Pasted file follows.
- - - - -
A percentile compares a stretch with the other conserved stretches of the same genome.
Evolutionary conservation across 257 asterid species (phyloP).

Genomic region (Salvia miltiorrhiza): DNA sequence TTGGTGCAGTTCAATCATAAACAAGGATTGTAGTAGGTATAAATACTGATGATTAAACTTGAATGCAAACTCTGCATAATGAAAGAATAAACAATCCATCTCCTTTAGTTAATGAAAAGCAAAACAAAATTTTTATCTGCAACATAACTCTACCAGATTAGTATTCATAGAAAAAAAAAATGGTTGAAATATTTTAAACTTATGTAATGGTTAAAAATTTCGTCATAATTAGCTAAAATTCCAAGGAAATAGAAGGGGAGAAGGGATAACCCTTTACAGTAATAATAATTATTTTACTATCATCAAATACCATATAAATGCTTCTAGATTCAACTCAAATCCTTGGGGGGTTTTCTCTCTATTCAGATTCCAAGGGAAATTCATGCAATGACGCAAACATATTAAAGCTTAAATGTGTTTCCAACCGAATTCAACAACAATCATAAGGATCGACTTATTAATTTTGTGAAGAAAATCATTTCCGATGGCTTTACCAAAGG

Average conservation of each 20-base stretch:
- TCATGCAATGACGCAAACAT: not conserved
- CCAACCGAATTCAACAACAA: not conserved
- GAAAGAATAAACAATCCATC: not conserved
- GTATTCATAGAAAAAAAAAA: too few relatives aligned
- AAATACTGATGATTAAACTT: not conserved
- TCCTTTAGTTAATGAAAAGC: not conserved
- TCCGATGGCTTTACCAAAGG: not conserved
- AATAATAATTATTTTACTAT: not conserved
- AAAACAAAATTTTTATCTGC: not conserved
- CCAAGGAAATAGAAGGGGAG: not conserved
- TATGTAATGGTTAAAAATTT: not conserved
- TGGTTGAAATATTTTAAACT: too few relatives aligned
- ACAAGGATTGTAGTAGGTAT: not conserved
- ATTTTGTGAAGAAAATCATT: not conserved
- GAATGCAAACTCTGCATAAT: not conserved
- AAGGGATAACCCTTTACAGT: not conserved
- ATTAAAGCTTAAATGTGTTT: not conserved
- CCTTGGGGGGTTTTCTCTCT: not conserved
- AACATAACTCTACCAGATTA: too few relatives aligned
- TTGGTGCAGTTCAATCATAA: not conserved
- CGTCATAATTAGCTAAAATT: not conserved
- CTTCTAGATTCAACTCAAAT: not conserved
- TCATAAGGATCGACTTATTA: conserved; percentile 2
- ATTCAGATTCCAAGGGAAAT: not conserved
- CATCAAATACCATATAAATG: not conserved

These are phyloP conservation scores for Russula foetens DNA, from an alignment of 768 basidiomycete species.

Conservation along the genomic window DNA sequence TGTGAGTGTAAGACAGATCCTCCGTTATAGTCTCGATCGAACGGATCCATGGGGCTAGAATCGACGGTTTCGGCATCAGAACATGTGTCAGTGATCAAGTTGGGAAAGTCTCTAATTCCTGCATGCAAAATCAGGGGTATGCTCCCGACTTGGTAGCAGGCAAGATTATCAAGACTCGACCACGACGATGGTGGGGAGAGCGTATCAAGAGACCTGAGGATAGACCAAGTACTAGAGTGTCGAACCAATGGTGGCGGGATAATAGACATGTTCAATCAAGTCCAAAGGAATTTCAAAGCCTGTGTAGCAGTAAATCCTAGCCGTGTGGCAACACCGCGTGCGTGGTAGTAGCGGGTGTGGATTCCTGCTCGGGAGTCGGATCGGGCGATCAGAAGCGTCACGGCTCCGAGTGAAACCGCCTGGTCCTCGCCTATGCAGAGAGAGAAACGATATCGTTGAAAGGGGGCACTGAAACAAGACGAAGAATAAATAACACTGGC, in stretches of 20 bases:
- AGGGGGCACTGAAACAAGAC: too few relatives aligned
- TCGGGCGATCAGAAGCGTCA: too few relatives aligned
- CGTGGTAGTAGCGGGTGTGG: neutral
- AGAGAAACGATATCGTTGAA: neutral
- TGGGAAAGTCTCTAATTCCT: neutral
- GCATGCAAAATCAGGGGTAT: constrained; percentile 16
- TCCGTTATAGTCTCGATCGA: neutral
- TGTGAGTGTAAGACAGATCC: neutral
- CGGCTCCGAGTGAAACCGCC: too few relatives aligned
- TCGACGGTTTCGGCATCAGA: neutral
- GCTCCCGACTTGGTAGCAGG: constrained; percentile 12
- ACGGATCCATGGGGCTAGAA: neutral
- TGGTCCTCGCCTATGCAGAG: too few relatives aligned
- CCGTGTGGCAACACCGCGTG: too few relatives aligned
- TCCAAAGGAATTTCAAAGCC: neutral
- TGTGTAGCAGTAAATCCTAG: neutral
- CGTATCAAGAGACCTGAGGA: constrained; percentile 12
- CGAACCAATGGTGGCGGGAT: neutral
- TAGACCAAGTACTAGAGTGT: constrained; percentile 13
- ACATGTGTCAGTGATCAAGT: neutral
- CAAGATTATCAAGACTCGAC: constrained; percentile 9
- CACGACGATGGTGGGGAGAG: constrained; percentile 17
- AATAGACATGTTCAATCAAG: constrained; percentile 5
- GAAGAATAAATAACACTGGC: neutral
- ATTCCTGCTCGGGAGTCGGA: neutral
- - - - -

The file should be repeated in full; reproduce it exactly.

A percentile compares a stretch with the other conserved stretches of the same genome.
Evolutionary conservation across 257 asterid species (phyloP).

Genomic region (Salvia miltiorrhiza): DNA sequence TTGGTGCAGTTCAATCATAAACAAGGATTGTAGTAGGTATAAATACTGATGATTAAACTTGAATGCAAACTCTGCATAATGAAAGAATAAACAATCCATCTCCTTTAGTTAATGAAAAGCAAAACAAAATTTTTATCTGCAACATAACTCTACCAGATTAGTATTCATAGAAAAAAAAAATGGTTGAAATATTTTAAACTTATGTAATGGTTAAAAATTTCGTCATAATTAGCTAAAATTCCAAGGAAATAGAAGGGGAGAAGGGATAACCCTTTACAGTAATAATAATTATTTTACTATCATCAAATACCATATAAATGCTTCTAGATTCAACTCAAATCCTTGGGGGGTTTTCTCTCTATTCAGATTCCAAGGGAAATTCATGCAATGACGCAAACATATTAAAGCTTAAATGTGTTTCCAACCGAATTCAACAACAATCATAAGGATCGACTTATTAATTTTGTGAAGAAAATCATTTCCGATGGCTTTACCAAAGG

Average conservation of each 20-base stretch:
- TCATGCAATGACGCAAACAT: not conserved
- CCAACCGAATTCAACAACAA: not conserved
- GAAAGAATAAACAATCCATC: not conserved
- GTATTCATAGAAAAAAAAAA: too few relatives aligned
- AAATACTGATGATTAAACTT: not conserved
- TCCTTTAGTTAATGAAAAGC: not conserved
- TCCGATGGCTTTACCAAAGG: not conserved
- AATAATAATTATTTTACTAT: not conserved
- AAAACAAAATTTTTATCTGC: not conserved
- CCAAGGAAATAGAAGGGGAG: not conserved
- TATGTAATGGTTAAAAATTT: not conserved
- TGGTTGAAATATTTTAAACT: too few relatives aligned
- ACAAGGATTGTAGTAGGTAT: not conserved
- ATTTTGTGAAGAAAATCATT: not conserved
- GAATGCAAACTCTGCATAAT: not conserved
- AAGGGATAACCCTTTACAGT: not conserved
- ATTAAAGCTTAAATGTGTTT: not conserved
- CCTTGGGGGGTTTTCTCTCT: not conserved
- AACATAACTCTACCAGATTA: too few relatives aligned
- TTGGTGCAGTTCAATCATAA: not conserved
- CGTCATAATTAGCTAAAATT: not conserved
- CTTCTAGATTCAACTCAAAT: not conserved
- TCATAAGGATCGACTTATTA: conserved; percentile 2
- ATTCAGATTCCAAGGGAAAT: not conserved
- CATCAAATACCATATAAATG: not conserved

These are phyloP conservation scores for Russula foetens DNA, from an alignment of 768 basidiomycete species.

Conservation along the genomic window DNA sequence TGTGAGTGTAAGACAGATCCTCCGTTATAGTCTCGATCGAACGGATCCATGGGGCTAGAATCGACGGTTTCGGCATCAGAACATGTGTCAGTGATCAAGTTGGGAAAGTCTCTAATTCCTGCATGCAAAATCAGGGGTATGCTCCCGACTTGGTAGCAGGCAAGATTATCAAGACTCGACCACGACGATGGTGGGGAGAGCGTATCAAGAGACCTGAGGATAGACCAAGTACTAGAGTGTCGAACCAATGGTGGCGGGATAATAGACATGTTCAATCAAGTCCAAAGGAATTTCAAAGCCTGTGTAGCAGTAAATCCTAGCCGTGTGGCAACACCGCGTGCGTGGTAGTAGCGGGTGTGGATTCCTGCTCGGGAGTCGGATCGGGCGATCAGAAGCGTCACGGCTCCGAGTGAAACCGCCTGGTCCTCGCCTATGCAGAGAGAGAAACGATATCGTTGAAAGGGGGCACTGAAACAAGACGAAGAATAAATAACACTGGC, in stretches of 20 bases:
- AGGGGGCACTGAAACAAGAC: too few relatives aligned
- TCGGGCGATCAGAAGCGTCA: too few relatives aligned
- CGTGGTAGTAGCGGGTGTGG: neutral
- AGAGAAACGATATCGTTGAA: neutral
- TGGGAAAGTCTCTAATTCCT: neutral
- GCATGCAAAATCAGGGGTAT: constrained; percentile 16
- TCCGTTATAGTCTCGATCGA: neutral
- TGTGAGTGTAAGACAGATCC: neutral
- CGGCTCCGAGTGAAACCGCC: too few relatives aligned
- TCGACGGTTTCGGCATCAGA: neutral
- GCTCCCGACTTGGTAGCAGG: constrained; percentile 12
- ACGGATCCATGGGGCTAGAA: neutral
- TGGTCCTCGCCTATGCAGAG: too few relatives aligned
- CCGTGTGGCAACACCGCGTG: too few relatives aligned
- TCCAAAGGAATTTCAAAGCC: neutral
- TGTGTAGCAGTAAATCCTAG: neutral
- CGTATCAAGAGACCTGAGGA: constrained; percentile 12
- CGAACCAATGGTGGCGGGAT: neutral
- TAGACCAAGTACTAGAGTGT: constrained; percentile 13
- ACATGTGTCAGTGATCAAGT: neutral
- CAAGATTATCAAGACTCGAC: constrained; percentile 9
- CACGACGATGGTGGGGAGAG: constrained; percentile 17
- AATAGACATGTTCAATCAAG: constrained; percentile 5
- GAAGAATAAATAACACTGGC: neutral
- ATTCCTGCTCGGGAGTCGGA: neutral